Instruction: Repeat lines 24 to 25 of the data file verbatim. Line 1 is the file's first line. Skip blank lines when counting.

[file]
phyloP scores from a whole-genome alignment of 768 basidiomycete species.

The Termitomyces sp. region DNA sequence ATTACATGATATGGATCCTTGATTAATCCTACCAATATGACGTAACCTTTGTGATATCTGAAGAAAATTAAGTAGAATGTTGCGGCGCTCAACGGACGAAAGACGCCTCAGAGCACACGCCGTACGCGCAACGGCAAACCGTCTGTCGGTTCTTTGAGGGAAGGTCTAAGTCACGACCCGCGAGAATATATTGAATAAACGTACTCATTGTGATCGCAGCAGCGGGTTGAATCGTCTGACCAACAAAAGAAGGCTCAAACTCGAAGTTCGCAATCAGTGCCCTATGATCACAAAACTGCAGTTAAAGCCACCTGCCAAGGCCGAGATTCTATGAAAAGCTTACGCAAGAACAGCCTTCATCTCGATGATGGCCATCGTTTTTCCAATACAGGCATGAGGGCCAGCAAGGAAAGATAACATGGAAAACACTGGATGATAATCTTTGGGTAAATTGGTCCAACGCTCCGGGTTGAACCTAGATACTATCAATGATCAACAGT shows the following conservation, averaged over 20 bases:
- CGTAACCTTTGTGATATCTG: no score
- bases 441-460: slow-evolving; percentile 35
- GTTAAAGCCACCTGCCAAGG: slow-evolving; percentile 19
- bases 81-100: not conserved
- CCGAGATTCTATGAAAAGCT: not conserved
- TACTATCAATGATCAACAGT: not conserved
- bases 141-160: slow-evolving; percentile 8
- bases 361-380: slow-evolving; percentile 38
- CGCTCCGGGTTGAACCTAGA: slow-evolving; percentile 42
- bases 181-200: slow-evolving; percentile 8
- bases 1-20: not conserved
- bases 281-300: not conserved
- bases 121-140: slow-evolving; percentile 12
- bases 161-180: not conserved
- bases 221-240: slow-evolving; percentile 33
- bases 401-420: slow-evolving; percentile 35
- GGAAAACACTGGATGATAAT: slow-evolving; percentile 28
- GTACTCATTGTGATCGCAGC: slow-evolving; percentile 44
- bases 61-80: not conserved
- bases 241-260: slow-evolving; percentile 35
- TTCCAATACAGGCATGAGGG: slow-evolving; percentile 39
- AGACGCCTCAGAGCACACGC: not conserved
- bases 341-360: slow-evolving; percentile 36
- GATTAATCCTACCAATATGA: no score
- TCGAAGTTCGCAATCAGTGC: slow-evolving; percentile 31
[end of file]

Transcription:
- AGACGCCTCAGAGCACACGC: not conserved
- bases 341-360: slow-evolving; percentile 36